Although it irritates the linguistic purist in me, if I call this an orzotto, although perfectly Italianate, no-one will know what I’m on about. Apart from Nigella, who tried her damnedest to make the word real in Nigella’s Christmas, which is where I first came across the use of pearl barley cooked in a lazy risotto manner.
Until then barley was the slimy grain with a weird scratchy seam down its middle that spoiled many a Scotch broth for me. But as with so many things, I found when I cooked it a lot less, I liked it a lot better. Unlike when I make risotto, I seem to rarely overcook a barley risotto, probably because it’s a tough little blighter and probably takes over an hour to go to mush. And not even I forget the pot for as long as that.
Last night’s roast chicken leftovers were in my sights (and boy, that was a tasty chicken. Label Anglais via Farm Direct. Yu-um) but I’m bored of pasta and Matt isn’t usually a massive risotto fan (probably because I often forget about it and it gets overcooked….), so I turned to the cheapest carb in the cupboard, even if you buy it at Waitrose (49p for 500g). And when cheap meets tasty, I know I’m onto a winner.
Roast chicken pearl barley risotto
Serves two for dinner, plus one slightly smaller packed lunch box serving
I onion, chopped small
1 carrot/handful of teeny Chantenay carrots (which is what I had), chopped the same size as the onion
1 big/3 skinny inner (again, what I had) sticks of celery, chopped in the same way
150g pearl barley, rinsed
Slosh of white wine or similar booze (dry vermouth or sherry) or skip it if you’ve got none open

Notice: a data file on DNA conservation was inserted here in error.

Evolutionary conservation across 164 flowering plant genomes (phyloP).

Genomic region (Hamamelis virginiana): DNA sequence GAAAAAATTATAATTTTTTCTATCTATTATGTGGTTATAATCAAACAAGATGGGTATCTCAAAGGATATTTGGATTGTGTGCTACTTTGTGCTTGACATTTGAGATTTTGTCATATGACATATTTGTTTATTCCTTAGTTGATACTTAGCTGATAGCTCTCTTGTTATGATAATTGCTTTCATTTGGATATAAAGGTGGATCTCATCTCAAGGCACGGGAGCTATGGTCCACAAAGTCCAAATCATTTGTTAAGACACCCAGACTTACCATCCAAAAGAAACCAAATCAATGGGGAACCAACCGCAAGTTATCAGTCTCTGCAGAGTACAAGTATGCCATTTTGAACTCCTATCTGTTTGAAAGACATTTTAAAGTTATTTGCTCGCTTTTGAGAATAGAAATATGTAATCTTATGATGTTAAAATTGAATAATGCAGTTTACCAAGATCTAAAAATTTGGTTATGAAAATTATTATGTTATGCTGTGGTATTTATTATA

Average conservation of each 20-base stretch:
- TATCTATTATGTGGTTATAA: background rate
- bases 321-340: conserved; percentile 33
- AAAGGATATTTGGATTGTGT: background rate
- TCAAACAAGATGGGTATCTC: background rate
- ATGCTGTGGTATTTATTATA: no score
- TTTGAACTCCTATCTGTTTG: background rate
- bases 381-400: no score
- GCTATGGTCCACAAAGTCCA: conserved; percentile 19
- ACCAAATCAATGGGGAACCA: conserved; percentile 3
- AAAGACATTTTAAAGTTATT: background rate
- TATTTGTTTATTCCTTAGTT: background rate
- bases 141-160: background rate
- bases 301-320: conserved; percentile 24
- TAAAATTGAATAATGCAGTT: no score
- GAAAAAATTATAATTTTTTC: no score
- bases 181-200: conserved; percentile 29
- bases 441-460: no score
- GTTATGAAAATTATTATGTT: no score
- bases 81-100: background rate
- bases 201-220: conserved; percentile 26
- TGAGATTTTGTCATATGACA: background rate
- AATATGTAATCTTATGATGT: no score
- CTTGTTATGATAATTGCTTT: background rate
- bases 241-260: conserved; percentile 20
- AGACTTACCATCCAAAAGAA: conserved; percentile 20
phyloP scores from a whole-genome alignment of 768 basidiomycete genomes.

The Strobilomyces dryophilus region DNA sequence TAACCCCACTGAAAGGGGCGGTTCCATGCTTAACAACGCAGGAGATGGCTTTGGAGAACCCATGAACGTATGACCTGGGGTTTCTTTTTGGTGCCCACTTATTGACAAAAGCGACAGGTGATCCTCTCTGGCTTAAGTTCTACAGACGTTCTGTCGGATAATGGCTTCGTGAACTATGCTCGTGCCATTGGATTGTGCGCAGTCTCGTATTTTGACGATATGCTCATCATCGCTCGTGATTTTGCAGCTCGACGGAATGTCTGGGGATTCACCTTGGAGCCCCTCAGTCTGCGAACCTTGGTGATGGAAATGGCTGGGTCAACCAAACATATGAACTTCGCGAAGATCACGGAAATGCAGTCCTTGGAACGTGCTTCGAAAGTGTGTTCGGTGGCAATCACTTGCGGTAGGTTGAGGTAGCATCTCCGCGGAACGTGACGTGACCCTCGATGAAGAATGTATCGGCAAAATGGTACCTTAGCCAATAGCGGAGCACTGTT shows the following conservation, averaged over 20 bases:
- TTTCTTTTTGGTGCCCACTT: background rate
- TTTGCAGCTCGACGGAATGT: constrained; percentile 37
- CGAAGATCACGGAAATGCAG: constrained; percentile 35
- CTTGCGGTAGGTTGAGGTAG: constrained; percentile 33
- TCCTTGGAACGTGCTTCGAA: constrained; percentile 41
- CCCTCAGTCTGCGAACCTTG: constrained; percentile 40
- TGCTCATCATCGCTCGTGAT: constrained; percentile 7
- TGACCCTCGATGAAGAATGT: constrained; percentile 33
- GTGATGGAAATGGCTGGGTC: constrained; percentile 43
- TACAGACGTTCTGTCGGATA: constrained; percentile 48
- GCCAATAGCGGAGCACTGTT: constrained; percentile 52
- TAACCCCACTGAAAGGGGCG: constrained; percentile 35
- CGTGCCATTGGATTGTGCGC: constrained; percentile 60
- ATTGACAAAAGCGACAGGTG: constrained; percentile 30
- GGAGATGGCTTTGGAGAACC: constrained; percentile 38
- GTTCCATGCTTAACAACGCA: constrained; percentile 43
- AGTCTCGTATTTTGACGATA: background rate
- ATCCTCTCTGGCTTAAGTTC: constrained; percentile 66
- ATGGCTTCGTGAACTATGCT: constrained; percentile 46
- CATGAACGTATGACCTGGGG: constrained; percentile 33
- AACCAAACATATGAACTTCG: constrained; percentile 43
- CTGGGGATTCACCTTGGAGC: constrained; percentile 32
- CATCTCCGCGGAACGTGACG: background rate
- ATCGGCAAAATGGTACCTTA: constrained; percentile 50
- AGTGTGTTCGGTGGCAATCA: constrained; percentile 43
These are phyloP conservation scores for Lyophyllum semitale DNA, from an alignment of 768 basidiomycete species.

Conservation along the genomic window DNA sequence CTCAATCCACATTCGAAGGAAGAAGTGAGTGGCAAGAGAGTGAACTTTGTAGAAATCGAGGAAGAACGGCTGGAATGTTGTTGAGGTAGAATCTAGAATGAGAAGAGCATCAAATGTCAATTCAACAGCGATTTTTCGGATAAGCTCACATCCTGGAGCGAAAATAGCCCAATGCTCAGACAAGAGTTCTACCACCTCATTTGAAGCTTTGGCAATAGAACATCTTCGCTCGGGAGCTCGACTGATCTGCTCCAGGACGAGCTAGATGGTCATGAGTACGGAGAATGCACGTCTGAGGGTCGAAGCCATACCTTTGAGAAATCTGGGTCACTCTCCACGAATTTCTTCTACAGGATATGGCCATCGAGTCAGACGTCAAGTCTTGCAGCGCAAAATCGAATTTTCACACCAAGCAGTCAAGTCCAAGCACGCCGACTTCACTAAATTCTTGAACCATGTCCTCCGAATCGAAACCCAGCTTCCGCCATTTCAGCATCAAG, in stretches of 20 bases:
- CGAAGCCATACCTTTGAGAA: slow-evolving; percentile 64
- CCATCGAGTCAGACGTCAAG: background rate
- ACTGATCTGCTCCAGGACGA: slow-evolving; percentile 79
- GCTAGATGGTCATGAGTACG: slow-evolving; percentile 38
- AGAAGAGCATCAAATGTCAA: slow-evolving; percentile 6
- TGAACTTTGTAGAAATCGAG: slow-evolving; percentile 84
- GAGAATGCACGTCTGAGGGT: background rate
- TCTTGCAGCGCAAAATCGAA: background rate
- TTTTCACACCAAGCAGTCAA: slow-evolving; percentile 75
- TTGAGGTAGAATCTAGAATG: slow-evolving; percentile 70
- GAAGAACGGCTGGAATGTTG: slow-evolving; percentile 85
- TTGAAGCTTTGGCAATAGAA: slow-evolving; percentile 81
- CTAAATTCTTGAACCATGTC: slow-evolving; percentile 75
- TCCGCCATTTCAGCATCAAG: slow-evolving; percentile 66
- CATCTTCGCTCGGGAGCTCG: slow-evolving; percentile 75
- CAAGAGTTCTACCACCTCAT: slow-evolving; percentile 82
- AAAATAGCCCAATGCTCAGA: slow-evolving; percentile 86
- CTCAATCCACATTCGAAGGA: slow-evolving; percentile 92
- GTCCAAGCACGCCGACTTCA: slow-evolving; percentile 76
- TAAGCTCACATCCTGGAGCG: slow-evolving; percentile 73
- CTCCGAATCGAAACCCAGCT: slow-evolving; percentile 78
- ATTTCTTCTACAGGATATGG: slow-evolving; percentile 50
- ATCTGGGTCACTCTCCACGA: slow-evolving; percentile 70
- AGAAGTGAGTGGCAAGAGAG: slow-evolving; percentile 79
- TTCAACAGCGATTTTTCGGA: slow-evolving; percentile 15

couple of pinches of dried herbs (I used tarragon and sage)
1 bay leaf
Leftover roast chicken to suit your appetite
Spoonful of cream cheese/creme fraiche/cream
Fry the onion gently in a very small amount of oil in a saucepan that’ll hold at least the half a litre of stock you’re going to add. After about 5 minutes, add the celery. After another 5 add the carrots and the barley. Turn the heat up a bit and pour in a good slosh of wine/vermouth and let it bubble up a bit to burn off the alcohol. Pour over your stock in one go and stir. If your stock was cold, whack the heat up to get it to a simmer, then turn it down. If it’s hot you don’t need to. Get the the pan at a gentle simmer, and leave it, lid off, for about 30 minutes.
[A note on stock – any neutral stock will do, or vegetable stock granules. I used veal stock cubes tonight because I had some and honestly, I wasn’t that impressed with it when I made the stock, even reduced down, so thought I’d use it up here. Normally I’d use Marigold bouillion powder or Kallo organic cubes.]
After you’ve messed about on iChat/Facebook/Twitter for half an hour, visit the kitchen and check the pan. Chances are most of the stock has been absorbed or evaporated, leaving you with slightly chewy-but-not-tough barley. According to your chewiness preference, either add a bit more water and let it cook another 10-15 minutes, or finish it off now. You’re eating it, you be the judge.
Now’s also a good time to cook something quick like peas or cabbage to go with the risotto, if you need to top up your 5 a day. I did.
To finish it off, add the chicken and any tasty bits of congealed gravy bits, and stir around. Add the cream cheese or similar if you fancy it, leave it out if you’re feeling pure. Let it sit a minute or two to mingle and give time to drain your greens, plate it and you’re done.